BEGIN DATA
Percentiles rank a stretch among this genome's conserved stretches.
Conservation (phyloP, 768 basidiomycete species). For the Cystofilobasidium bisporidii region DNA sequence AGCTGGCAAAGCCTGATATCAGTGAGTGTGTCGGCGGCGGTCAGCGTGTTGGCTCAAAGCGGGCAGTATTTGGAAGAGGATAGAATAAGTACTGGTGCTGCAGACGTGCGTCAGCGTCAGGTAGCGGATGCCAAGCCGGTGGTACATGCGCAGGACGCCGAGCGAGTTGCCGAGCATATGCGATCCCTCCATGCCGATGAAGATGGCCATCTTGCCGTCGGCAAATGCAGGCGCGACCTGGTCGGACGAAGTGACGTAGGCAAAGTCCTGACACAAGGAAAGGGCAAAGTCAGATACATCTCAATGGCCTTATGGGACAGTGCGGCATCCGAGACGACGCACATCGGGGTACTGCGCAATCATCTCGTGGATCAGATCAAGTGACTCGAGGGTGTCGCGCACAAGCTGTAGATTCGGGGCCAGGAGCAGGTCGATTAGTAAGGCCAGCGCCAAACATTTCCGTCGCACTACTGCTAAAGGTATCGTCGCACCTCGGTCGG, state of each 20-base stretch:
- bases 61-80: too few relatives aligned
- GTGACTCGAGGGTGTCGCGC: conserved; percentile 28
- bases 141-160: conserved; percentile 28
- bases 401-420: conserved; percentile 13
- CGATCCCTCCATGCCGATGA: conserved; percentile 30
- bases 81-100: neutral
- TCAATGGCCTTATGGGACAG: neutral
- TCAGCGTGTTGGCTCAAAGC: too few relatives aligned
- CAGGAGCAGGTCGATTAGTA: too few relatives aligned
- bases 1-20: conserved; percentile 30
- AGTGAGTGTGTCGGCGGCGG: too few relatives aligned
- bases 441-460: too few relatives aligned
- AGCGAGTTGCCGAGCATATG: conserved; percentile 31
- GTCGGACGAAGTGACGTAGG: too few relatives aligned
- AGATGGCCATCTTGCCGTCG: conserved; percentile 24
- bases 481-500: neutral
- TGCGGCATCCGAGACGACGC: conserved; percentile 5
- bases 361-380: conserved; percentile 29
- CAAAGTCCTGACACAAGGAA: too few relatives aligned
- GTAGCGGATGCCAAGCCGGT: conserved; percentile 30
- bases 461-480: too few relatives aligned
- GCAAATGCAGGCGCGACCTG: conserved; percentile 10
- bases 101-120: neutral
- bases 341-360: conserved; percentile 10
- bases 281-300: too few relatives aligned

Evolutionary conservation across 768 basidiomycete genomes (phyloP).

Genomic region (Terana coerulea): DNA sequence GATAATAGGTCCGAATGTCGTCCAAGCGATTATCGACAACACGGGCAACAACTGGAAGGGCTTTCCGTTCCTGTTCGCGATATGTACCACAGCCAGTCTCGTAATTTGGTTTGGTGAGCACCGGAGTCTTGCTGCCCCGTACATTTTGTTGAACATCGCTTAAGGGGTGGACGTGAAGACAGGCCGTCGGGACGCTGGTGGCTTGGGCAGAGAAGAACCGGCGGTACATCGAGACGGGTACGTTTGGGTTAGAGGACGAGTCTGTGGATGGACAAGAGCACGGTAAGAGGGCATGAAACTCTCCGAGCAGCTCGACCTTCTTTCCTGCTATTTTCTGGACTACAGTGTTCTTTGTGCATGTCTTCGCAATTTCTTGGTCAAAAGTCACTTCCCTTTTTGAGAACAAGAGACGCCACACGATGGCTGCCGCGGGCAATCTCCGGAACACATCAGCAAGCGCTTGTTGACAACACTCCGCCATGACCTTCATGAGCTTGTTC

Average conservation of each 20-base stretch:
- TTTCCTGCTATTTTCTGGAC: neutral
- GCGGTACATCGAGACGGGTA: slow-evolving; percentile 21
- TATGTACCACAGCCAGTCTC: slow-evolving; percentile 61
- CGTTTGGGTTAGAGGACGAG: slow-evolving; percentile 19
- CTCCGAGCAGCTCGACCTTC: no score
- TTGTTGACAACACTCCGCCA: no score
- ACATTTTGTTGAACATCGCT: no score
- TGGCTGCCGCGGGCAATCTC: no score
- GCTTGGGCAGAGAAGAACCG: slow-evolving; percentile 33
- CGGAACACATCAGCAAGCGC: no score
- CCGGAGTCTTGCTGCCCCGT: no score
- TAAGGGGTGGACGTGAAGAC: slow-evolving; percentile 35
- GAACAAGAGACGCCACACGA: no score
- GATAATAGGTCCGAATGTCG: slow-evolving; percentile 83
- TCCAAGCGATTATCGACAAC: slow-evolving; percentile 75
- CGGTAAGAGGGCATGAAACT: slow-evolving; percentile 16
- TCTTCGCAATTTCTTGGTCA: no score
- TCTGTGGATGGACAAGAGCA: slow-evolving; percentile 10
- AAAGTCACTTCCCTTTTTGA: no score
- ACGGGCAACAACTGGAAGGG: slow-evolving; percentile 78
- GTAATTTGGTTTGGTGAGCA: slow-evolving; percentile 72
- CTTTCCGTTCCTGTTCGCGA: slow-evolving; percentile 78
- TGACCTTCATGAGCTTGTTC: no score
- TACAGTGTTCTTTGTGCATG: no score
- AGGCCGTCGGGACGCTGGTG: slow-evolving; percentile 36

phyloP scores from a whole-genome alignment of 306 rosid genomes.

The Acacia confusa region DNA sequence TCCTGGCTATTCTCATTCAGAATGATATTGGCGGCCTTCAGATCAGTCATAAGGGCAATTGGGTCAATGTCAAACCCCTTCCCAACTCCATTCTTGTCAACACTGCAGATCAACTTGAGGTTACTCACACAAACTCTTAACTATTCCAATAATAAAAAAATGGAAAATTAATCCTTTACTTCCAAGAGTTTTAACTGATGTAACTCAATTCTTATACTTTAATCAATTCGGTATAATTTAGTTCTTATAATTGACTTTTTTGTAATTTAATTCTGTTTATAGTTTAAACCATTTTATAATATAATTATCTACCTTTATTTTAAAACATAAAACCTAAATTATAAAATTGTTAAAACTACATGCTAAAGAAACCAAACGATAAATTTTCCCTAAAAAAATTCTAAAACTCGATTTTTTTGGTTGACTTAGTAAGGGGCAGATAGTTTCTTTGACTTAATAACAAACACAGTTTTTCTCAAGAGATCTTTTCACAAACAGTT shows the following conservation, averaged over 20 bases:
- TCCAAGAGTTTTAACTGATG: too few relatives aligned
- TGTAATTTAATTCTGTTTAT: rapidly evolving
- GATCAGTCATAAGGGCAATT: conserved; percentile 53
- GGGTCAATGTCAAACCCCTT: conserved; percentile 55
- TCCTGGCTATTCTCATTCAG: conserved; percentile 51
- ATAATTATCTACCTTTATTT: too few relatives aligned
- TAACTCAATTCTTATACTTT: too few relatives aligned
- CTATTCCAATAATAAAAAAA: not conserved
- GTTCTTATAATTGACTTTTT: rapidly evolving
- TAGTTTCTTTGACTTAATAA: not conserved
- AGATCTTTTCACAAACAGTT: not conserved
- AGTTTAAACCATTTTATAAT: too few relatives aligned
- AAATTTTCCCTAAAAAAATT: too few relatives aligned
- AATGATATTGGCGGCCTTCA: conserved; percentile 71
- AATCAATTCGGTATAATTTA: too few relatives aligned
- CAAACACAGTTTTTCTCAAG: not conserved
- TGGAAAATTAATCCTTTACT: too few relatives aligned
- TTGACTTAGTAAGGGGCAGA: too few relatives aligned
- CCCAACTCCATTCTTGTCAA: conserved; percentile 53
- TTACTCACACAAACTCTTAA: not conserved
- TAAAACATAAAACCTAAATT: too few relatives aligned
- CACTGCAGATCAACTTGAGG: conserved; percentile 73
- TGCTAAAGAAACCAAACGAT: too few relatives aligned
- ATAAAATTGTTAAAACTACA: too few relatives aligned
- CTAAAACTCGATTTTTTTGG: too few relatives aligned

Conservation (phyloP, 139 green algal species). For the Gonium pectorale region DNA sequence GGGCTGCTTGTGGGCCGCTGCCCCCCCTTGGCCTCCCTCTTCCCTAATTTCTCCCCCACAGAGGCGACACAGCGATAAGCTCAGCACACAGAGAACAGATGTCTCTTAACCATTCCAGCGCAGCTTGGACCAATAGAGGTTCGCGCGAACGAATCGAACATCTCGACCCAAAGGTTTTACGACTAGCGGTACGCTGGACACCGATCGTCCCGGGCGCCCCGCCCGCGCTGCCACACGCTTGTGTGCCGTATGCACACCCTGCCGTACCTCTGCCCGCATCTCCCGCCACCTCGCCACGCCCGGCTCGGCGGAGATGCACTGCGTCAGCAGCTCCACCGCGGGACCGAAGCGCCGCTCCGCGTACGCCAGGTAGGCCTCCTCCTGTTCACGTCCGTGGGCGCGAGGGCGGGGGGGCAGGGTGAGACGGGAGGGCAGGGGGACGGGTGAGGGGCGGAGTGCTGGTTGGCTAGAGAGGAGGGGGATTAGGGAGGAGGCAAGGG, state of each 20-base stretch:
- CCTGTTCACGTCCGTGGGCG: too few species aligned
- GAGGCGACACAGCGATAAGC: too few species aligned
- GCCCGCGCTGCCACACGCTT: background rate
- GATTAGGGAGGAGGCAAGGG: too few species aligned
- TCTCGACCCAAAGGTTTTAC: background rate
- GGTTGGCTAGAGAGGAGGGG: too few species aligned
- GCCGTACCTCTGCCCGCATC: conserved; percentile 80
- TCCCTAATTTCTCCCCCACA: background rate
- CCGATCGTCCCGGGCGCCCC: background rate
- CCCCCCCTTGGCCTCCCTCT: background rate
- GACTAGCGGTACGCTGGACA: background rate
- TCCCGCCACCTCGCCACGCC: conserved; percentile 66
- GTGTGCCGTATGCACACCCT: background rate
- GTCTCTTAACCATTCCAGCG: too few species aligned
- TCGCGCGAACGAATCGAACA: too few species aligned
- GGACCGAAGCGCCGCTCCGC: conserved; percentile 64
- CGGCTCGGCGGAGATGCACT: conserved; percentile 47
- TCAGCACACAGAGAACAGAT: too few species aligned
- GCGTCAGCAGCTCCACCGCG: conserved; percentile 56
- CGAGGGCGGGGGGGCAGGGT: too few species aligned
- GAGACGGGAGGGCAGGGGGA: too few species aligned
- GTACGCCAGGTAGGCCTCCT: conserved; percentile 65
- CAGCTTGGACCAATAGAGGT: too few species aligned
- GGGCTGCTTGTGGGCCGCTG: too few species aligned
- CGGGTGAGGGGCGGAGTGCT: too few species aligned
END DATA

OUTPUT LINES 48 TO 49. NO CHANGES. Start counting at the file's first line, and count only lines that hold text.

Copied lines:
- TCTGTGGATGGACAAGAGCA: slow-evolving; percentile 10
- AAAGTCACTTCCCTTTTTGA: no score